BOOK REVIEW: Correcting inequality in Ugandan societies

Saturday June 18 2011

Social Policy: The Integrated Approach to Social DevelopmentTitle: Social Policy: The Integrated Approach to Social Development
Author: George Muriisa Zirimu
Publisher: Makerere University Printery
Reviewed by: David Mwesigye

How to bring about the kind of development that ensures equitable benefits for all groups within a society is a complex issue that spurs debate, discussion and controversy. The government, through its ministries and departments as well as various agencies, uses several approaches to realise this goal.

Policy is the guideline on how government and the other institutional actors would facilitate development and address the problems that hinder it. But in defining what policy is, the author draws from different authorities on the subject to build on his presentation of social policy, which is the main topic of the book. By his admission, “Defining policy is not an easy exercise. What makes it difficult is partly because of its dependence of one policy area on the others, for example, social policy is related to health policy, employment policy, education policy...” He concurs with many others that “defining policy is still contentious as it lacks consensus”.

However, the complexity and diversity of policy, in general, and social policy, in particular, does not prevent him from delving into making it clear for the users of this book, amidst the range of view points from a number of social scientists that they may already be familiar with. To this end, he concludes that most of the definitions contain three aspects: to promote welfare, have both economic and non-economic objectives, and involve some measure of redistribution.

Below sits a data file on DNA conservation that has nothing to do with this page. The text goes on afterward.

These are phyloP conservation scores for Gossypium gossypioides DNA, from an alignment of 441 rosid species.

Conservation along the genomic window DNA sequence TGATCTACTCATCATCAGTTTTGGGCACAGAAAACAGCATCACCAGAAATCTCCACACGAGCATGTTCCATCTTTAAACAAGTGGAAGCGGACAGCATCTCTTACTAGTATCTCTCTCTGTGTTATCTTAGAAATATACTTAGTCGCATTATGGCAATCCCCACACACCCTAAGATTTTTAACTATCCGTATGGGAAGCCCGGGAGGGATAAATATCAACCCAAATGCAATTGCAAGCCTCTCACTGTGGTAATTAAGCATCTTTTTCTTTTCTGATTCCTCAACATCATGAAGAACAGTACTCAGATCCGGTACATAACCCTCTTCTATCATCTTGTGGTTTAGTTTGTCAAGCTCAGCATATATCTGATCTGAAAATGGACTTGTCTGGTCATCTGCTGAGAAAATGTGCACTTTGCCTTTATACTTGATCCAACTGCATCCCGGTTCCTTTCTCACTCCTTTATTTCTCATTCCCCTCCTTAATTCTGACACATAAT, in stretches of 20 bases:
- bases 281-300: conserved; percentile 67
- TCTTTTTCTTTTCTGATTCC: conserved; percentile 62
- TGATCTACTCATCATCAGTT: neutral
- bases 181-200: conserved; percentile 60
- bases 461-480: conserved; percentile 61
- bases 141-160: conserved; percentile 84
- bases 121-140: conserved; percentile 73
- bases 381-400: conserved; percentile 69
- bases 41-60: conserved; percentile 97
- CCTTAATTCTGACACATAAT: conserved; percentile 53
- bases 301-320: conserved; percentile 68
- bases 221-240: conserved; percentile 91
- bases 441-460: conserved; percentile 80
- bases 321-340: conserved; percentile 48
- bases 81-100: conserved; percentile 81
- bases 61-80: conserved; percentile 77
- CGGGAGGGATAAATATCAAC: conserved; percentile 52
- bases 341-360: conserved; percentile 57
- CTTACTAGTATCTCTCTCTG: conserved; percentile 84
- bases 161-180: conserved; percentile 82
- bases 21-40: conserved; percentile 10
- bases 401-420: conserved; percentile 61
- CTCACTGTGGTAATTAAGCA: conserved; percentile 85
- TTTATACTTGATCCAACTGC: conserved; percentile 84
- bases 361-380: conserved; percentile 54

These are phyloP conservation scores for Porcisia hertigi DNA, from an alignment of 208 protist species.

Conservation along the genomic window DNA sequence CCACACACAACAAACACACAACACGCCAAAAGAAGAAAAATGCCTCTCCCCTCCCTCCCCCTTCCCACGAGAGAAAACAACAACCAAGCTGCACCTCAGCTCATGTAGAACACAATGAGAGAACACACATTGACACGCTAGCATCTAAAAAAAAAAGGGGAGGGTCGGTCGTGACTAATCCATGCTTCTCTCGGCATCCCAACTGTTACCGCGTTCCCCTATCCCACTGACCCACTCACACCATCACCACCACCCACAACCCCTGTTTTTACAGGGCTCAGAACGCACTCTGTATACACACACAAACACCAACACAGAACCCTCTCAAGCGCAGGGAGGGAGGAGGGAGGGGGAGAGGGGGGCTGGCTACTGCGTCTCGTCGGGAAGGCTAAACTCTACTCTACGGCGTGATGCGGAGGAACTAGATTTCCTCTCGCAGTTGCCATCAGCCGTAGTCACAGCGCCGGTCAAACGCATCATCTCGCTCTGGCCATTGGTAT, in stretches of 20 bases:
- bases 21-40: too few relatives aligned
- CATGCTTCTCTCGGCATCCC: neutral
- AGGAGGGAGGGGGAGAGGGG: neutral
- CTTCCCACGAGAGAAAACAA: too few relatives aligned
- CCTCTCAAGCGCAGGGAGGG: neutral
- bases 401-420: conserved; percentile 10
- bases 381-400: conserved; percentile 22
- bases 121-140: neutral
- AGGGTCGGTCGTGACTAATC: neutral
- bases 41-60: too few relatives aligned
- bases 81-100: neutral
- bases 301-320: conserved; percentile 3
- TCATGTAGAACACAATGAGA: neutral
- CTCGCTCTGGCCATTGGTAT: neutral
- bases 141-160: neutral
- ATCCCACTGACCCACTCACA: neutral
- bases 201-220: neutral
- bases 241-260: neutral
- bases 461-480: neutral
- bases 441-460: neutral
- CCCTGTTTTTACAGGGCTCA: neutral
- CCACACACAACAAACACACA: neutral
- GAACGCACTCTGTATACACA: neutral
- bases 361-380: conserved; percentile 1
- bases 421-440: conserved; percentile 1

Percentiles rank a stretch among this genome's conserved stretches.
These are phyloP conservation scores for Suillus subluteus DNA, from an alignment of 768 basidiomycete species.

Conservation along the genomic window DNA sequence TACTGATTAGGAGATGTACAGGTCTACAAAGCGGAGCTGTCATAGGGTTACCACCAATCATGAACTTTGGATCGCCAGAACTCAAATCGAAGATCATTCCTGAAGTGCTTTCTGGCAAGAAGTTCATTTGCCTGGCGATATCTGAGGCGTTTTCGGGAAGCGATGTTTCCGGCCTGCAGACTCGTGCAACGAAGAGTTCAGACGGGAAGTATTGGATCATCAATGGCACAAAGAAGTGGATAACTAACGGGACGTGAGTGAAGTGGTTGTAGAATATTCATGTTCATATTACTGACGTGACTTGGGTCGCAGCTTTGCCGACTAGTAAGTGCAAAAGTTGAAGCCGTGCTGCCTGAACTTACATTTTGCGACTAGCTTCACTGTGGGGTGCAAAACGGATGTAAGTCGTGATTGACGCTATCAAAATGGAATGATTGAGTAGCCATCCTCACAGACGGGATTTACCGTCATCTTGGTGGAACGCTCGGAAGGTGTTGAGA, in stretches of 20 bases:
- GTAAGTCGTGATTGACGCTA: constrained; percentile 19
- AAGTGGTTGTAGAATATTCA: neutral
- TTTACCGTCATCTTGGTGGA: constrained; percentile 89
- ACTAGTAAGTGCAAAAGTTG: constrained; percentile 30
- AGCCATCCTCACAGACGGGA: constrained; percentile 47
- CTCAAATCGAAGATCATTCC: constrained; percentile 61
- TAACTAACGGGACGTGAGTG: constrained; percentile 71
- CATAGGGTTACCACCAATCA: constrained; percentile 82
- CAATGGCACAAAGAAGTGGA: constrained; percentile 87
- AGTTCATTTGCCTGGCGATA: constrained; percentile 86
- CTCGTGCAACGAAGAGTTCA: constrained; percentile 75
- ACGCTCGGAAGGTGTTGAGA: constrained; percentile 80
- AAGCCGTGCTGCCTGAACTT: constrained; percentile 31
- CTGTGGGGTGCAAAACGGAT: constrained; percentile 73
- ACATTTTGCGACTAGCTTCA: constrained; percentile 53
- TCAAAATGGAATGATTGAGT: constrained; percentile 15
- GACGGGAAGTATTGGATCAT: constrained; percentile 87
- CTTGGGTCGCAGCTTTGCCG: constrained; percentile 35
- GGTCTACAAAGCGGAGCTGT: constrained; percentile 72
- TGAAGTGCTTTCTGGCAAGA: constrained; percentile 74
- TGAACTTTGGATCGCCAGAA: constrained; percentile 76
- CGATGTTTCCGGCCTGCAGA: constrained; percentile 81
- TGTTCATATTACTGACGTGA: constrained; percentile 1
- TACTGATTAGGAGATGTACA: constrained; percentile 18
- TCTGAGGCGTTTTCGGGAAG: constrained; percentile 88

The first six chapters are focused on defining social policy, explaining the different concepts and theories and exploring the myriad of factors that impact on it. Through this, a firm basis is set to understand the later chapters that tackle the social policy that has been formulated to address social problems, provide social needs, ensure resource distribution and enhance service delivery within the Ugandan context.

There are numerous cases, examples and statistics that are used to illustrate this. But these practical examples only come from the period starting 1986, that is the time that the National Resistance Movement has been in government. May be it is because the author is a civil servant and thus restricted himself to this period so that he is not misinterpreted as giving credit to previous governments’ efforts. This book would have benefited from case studies that cover how the various governments in Uganda, from colonial to post-colonial, have handled social policy. Needless to say, the readers would appreciate that too.

There are a few factual errors, which though minor, should be corrected in a second edition because the tremendous amount of work that the author put in to write a book on such a contentious complex subject cannot be discounted. For instance, the development of the Millennium Development Goals are attributed to G8—the grouping of the eight most industrialised countries (pg 10) yet these were formulated by the United Nations organisation. Also, in listing some of the organisations that involved in work in the HIV/Aids area (pg 168), Mildmay is referred to as “Maldmay Medical Centre”, which is not even its full name either.

Otherwise, the book is very helpful to not only students of development studies, social sciences and management, the practitioners and the policy makers but also to anyone who seeks to understand how inequality in societies like Uganda can be corrected. As most of the publications on social policy in university libraries are from the developed countries’ perspective, Dr George Zirimu is commended for adding one that is more in tune with our situation.

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